Introduction of the Python script STRinNGS for analysis of STR regions in FASTQ or BAM files and expansion of the Danish STR sequence database to 11 STRs.Forensic Sci Int Genet. 2016 Mar; 21:68-75.FS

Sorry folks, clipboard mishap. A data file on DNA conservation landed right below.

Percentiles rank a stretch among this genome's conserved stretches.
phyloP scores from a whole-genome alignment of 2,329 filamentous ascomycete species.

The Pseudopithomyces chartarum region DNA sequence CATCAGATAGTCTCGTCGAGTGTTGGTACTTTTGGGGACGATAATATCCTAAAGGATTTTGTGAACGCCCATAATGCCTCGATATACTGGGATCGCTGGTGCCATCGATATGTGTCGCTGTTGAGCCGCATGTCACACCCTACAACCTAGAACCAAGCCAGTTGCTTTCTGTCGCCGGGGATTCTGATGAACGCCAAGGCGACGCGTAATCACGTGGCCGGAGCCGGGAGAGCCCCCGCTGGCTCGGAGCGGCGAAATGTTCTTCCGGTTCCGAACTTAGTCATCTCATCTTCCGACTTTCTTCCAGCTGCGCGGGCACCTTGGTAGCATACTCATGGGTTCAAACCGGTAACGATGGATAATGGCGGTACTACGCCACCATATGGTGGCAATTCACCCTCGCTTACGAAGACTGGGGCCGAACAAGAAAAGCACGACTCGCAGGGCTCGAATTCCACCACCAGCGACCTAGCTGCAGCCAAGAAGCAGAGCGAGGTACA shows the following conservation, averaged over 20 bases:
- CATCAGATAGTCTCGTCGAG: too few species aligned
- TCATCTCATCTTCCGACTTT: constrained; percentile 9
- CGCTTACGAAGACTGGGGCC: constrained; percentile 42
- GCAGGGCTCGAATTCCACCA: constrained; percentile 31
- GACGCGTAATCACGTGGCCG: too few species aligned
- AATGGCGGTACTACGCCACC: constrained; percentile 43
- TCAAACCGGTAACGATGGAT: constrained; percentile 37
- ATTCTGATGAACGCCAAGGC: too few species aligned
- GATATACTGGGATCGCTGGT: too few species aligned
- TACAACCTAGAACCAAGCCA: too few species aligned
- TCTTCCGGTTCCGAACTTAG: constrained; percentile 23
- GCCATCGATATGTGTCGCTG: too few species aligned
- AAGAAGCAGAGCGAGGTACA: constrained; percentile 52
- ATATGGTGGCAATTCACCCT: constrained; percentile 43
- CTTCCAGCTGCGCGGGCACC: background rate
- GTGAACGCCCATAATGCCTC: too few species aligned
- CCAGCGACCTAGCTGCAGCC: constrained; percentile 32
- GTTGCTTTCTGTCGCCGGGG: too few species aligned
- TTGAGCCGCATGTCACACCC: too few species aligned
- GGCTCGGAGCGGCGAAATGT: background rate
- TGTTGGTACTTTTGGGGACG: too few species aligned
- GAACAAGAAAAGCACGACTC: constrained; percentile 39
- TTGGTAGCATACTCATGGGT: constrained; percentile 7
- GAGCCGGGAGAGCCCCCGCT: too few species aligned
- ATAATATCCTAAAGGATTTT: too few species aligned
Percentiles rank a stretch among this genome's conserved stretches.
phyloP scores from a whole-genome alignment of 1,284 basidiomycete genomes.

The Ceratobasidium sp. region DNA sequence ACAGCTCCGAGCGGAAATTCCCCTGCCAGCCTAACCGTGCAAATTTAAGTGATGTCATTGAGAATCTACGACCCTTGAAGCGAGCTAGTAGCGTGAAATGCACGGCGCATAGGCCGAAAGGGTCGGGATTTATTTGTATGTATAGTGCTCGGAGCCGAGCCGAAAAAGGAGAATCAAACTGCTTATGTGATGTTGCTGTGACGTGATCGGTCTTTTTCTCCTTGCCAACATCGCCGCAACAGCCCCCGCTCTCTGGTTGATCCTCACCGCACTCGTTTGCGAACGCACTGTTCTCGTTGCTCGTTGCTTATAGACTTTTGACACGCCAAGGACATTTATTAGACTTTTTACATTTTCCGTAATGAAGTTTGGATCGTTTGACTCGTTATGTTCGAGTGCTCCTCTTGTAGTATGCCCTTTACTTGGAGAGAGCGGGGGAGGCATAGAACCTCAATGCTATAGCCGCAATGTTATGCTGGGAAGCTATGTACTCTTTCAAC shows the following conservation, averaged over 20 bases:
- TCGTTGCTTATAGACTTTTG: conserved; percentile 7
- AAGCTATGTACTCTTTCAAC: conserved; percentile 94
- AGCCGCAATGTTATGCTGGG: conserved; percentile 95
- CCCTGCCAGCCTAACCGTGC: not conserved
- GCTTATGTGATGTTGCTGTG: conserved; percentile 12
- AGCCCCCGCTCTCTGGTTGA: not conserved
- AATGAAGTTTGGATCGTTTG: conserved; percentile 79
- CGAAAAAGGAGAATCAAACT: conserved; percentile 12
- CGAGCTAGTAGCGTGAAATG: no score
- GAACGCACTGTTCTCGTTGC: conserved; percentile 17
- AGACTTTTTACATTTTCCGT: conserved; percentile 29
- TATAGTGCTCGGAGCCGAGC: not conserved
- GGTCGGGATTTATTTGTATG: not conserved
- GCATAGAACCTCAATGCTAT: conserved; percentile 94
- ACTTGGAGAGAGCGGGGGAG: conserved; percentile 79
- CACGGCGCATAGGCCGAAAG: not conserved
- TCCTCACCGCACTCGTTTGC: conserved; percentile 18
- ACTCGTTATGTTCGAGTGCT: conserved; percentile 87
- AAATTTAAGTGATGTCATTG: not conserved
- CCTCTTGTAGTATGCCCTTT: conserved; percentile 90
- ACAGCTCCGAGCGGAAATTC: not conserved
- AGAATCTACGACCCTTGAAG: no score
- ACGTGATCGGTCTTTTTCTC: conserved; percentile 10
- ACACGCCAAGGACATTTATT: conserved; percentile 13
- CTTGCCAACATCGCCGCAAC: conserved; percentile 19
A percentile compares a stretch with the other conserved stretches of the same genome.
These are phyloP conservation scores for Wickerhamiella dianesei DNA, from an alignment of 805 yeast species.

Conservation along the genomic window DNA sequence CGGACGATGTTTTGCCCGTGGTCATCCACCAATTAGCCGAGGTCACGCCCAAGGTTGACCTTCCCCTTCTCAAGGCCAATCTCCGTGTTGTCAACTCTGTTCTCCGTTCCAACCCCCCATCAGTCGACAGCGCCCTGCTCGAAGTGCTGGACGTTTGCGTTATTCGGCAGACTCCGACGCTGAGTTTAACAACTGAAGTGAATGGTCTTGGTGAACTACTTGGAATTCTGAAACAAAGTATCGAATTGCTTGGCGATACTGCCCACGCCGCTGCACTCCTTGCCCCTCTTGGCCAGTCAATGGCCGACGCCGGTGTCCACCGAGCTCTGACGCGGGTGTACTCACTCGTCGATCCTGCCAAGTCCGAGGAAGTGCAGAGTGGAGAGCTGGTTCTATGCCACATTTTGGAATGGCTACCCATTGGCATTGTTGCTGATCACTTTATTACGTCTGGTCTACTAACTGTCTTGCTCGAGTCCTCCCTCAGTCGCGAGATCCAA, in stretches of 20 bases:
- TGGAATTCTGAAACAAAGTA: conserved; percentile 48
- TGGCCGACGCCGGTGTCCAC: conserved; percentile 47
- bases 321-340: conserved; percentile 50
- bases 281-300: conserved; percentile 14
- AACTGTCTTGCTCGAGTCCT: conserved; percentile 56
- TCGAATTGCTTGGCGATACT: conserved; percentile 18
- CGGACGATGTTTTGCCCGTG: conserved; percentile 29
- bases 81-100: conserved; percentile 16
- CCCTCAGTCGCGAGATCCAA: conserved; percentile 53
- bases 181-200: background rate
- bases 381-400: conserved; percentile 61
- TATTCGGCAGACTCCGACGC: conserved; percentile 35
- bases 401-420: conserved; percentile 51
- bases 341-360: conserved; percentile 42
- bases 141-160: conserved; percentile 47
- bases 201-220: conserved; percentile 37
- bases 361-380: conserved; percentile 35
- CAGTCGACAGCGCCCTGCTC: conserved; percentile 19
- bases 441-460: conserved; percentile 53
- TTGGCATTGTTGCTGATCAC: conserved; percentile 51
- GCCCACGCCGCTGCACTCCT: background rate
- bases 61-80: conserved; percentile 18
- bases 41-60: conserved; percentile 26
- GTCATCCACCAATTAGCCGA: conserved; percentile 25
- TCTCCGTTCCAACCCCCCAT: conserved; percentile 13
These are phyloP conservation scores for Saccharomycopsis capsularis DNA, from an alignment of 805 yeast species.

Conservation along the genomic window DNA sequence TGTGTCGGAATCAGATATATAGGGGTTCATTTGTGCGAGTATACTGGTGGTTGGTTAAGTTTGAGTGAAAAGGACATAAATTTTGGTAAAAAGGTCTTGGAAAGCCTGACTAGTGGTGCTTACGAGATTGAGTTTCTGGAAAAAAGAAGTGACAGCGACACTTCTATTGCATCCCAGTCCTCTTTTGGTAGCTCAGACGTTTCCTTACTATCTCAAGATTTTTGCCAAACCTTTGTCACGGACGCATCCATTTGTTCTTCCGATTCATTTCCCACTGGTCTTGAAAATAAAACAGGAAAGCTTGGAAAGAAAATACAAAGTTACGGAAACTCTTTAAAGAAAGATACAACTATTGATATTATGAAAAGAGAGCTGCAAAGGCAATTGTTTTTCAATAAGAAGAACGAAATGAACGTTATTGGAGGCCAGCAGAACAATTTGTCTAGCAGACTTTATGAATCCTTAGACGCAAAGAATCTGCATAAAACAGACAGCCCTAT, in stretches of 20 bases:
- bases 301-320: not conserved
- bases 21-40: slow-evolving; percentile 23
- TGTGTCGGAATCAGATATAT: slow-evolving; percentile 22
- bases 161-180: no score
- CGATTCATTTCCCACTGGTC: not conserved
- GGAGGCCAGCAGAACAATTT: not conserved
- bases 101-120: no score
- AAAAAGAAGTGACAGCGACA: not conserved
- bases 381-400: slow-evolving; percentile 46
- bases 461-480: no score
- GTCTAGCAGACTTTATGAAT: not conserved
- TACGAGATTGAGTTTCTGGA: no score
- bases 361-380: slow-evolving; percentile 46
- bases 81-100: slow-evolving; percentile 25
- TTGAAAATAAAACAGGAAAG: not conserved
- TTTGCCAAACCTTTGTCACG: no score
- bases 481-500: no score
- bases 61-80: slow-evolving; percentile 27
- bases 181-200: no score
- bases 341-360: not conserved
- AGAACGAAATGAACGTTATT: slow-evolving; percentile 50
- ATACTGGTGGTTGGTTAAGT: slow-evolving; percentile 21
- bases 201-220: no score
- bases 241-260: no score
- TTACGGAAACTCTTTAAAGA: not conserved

This work introduces the in-house developed Python application STRinNGS for analysis of STR sequence elements in BAM or FASTQ files. STRinNGS identifies sequence reads with STR loci by their flanking sequences, it analyses the STR sequence and the flanking regions, and generates a report with the assigned SNP-STR alleles. The main output file from STRinNGS contains all sequences with read counts above 1% of the total number of reads per locus. STR sequences are automatically named according to the nomenclature used previously and according to the repeat unit definitions in STRBase (http://www.cstl.nist.gov/strbase/). The sequences are named with (1) the locus name, (2) the length of the repeat region divided by the length of the repeat unit, (3) the sequence(s) of the repeat unit(s) followed by the number of repeats and (4) variations in the flanking regions. Lower case letters in the main output file are used to flag sequences with previously unknown variations in the STRs. SNPs in the flanking regions are named by their "rs" numbers and the nucleotides in the SNP position. Data from 207 Danes sequenced with the Ion Torrent™ HID STR 10-plex that amplified nine STRs (CSF1PO, D3S1358, D5S818, D7S820, D8S1179, D16S539, TH01, TPOX, vWA), and Amelogenin was analysed with STRinNGS. Sequencing uncovered five common SNPs near four STRs and revealed 20 new alleles in the 207 Danes. Three short homopolymers in the D8S1179 flanking regions caused frequent sequencing errors. In 29 of 3726 allele calls (0.8%), sequences with homopolymer errors were falsely assigned as true alleles. An in-house developed script in R compensated for these errors by compiling sequence reads that had identical STR sequences and identical nucleotides in the five common SNPs. In the output file from the R script, all SNP-STR haplotype calls were correct. The 207 samples and six additional samples were sequenced for D3S1358, D12S391, and D21S11 using the 454 GS Junior platform in this and a previous work. Overall, next generation sequencing (NGS) of the 11 STRs lowered the mean match probability 386 times and increased the typical paternity indexes (i.e. the geometric mean) for trios and duos 47 and 23 times, respectively, compared to the traditional PCR-CE typing of the same population.